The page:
In 1945, Japanese rule ended and it was occupied by Soviet forces, and became the temporary capital of the Democratic People's Republic of Korea at its establishment in 1948 while it aimed to recapture its official capital at that time of Seoul. It was severely damaged in the Korean War, during which it was briefly occupied by South Korean forces. After the war, the city was quickly rebuilt with Soviet help, with many buildings built in Stalinist architecture.
One of its many historic names is Ryugyŏng (류경; 柳京), or "capital of willows", as willow trees have always been numerous throughout the city's history, and many poems written about these willows. Even today, Pyongyang has numerous willow trees planted everywhere, and many buildings and places have "Ryugyŏng" in their names, the most notable of all being its uncompleted Ryugyŏng Hotel. Its other historic names include Kisŏng, Hwangsŏng, Rangrang, Sŏgyŏng, Sŏdo, Hogyŏng, Changan, etc. During the Japanese occupation, and in the Japanese language, it is also known as Heijō, which is simply the Japanese reading of the Chinese characters 平壌 the name Pyongyang consists of.
P'yŏngyang is divided into 19 wards (ku- or guyŏk) (the city proper) and 4 counties (kun or gun).
- Chung-guyŏk (중구역; 中區域)
- P'yŏngch'ŏn-guyŏk (평천구역; 平川區域)
- Pot'onggang-guyŏk (보통강구역; 普通江區域)
- Moranbong-guyŏk (모란봉구역; 牡丹峰區域)
- Sŏsŏng-guyŏk (서성구역; 西城區域)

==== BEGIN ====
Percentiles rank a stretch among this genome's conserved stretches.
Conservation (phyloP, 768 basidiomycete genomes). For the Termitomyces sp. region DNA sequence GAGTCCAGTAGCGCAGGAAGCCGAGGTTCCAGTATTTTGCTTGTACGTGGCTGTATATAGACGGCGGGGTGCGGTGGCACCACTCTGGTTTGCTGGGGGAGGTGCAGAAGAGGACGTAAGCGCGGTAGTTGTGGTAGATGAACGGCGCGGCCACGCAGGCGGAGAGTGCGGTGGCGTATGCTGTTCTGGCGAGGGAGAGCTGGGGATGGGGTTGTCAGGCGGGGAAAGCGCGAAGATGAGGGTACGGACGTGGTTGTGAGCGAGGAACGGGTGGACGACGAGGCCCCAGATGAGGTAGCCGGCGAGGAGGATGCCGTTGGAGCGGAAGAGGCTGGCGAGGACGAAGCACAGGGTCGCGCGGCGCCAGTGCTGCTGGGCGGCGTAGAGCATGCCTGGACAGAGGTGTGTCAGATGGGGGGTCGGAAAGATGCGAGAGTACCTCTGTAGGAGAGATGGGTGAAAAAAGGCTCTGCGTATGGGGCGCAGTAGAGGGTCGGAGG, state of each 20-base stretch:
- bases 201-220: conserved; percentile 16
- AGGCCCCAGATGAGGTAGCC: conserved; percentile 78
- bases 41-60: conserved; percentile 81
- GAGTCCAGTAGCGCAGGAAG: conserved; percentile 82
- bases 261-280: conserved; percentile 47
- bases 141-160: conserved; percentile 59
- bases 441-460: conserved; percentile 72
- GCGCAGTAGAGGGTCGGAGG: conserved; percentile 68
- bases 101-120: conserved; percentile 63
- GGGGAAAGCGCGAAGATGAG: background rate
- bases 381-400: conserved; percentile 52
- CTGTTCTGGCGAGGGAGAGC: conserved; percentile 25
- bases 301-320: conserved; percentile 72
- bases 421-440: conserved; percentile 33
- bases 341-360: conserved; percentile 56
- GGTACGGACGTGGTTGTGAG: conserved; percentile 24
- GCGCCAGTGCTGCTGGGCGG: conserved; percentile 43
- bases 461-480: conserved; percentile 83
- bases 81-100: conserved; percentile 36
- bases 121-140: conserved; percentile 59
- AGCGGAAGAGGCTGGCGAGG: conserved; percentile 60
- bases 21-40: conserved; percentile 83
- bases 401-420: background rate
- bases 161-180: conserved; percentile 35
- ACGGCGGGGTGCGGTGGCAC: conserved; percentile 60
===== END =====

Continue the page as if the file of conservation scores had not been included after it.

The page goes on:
- Sŏn'gyo-guyŏk (선교구역; 船橋區域)
- Tongdaewŏn-guyŏk (동대원구역; 東大院區域)
- Taedonggang-guyŏk (대동강구역; 大同江區域)
- Sadong-guyŏk (사동구역; 寺洞區域)
- Taesŏng-guyŏk (대성구역; 大城區域)
- Man'gyŏngdae-guyŏk (만경대구역; 萬景台區域)
- Hyŏngjesan-guyŏk (형제산구역; 兄弟山區域)
- Ryongsŏng-guyŏk (룡성구역; 龍城區域)
- Samsŏk-guyŏk (삼석구역; 三石區域)
- Sŭngho-guyŏk (승호구역; 勝湖區域)
- Ryŏkp'o-guyŏk (력포구역; 力浦區域)
- Rakrang-guyŏk (락랑구역; 樂浪區域)
- Sunan-guyŏk (순안구역; 順安區域)
- Ŭnjŏng-guyŏk (은정구역; 恩情區域)
- Kangnam-gun (강남군; 江南郡)
- Chunghwa-gun (중화군; 中和郡)
- Sangwŏn-gun (상원군; 祥原郡)
- Kangdong-gun (강동군; 江東郡)
The capital has been completely redone since the Korean War (1950–1953). It is designed with wide avenues, imposing monuments, and monolithic buildings. The tallest structure in the city is the uncompleted 330-metre (1,083 ft) Ryugyŏng Hotel. This hotel has 105 floors, encloses 361,000 square metres (3,885,772 sq ft) of floor space, and was planned to be topped by seven revolving restaurants. However, construction has been stalled since the early 1990s and the building stands as an empty shell.